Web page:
How Late Into Spring The Last Snow Of The Season Typically Occurs

Weather Daily

S​now has been in short supply for many areas this season, but it may be too early to put away the snow gear.

March or April is when the last snowfall of the season occurs for many: The map below shows that for much of the Northeast, Midwest and Plains, the last measurable snow (at least 0.1 inches) is in March or April. Some of the higher elevations in the West, however, wait until May, or even June or July.

Alaska isn’t shown on the map, but dates for the average last snowfall range from March 31 in Juneau to June 24 in Utqiaġvik (formerly known as Barrow).

Northeast: Once the spring equinox happens, snow is not typical in areas close to the Northeast coast. Areas farther north and inland can expect the last snowfall to take place in April.

However, snow has fallen into May in parts of the region, including in Burlington, Vermont, which experienced its latest snowfall on record on Mother’s Day in 1996.

Midwest: Areas across the Northern Plains into the upper Midwest and northern Great Lakes typically experience the season’s final snowfall in April, but areas farther south usually say goodbye to additional snow in March.

The latest snowfall on record for most of the region is in May, even for areas as far south as Amarillo, Texas, where the latest snow on record fell May 4, 1935.

West: The last snowfall of the season occurs a bit later in the West, with many locations waiting until May or later. April is even the snowiest month of the year for some spots, including Breckenridge, Colorado, where the average April snowfall is 28 inches.

The latest snowfall for many locations in the western U.S. is in June, but a few have experienced the last snow of the season as late as July, including Crater Lake National Park, Oregon, and Yellowstone Lake, Montana.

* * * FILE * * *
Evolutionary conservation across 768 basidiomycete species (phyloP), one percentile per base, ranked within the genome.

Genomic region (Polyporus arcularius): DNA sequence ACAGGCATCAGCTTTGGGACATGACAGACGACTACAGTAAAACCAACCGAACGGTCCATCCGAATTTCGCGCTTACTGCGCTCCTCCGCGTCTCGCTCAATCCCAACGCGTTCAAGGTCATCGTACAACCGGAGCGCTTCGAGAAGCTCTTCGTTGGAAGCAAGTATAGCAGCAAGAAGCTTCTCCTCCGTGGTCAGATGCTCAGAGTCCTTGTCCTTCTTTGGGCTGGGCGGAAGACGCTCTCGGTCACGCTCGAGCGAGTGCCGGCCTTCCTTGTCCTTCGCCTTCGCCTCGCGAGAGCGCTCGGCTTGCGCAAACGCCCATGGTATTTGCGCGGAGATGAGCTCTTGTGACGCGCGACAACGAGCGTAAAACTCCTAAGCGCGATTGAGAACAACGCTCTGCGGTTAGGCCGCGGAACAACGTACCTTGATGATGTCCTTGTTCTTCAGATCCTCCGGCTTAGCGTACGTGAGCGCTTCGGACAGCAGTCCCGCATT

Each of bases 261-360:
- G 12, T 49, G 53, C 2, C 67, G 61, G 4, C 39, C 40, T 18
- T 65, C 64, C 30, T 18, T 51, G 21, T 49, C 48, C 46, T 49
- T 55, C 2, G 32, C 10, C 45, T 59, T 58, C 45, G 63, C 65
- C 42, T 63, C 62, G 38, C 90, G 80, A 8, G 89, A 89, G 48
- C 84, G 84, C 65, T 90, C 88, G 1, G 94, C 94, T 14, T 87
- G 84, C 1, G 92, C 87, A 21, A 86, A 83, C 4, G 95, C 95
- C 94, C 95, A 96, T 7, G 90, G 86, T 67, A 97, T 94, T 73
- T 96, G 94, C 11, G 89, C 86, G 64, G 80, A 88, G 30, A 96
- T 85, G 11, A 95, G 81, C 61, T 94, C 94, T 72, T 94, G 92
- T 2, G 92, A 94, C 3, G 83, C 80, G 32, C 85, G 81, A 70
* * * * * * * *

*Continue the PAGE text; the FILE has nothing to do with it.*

Snow has been in short supply this season: This winter was the warmest on record in the contiguous U.S. and that limited snowfall in many areas east of the Rockies. Meanwhile, some of the higher elevations of the West have seen more snow than average.

S​pring storms can bring heavy snowfall into April, so some locations may make progress on snowfall deficits.

Seasonal snow compared to the 14-year average as of Feb. 29. Brown shadings represent below average snowfall and green and blue shadings show above average snowfall.

A​ few notes about the data in this article: We only used cities and locations where the average last measurable snow of the season occurs in March or later. As a result, Washington, D.C., was among the cities not shown; its average date of the season’s final snow is Feb. 27.

Since accumulating graupel or hail is also officially classified as snow in daily and monthly climate reports, we made every effort to quality check each “latest snow” record, removing those dates when temperatures were clearly too warm for snow, and hail likely fell instead.


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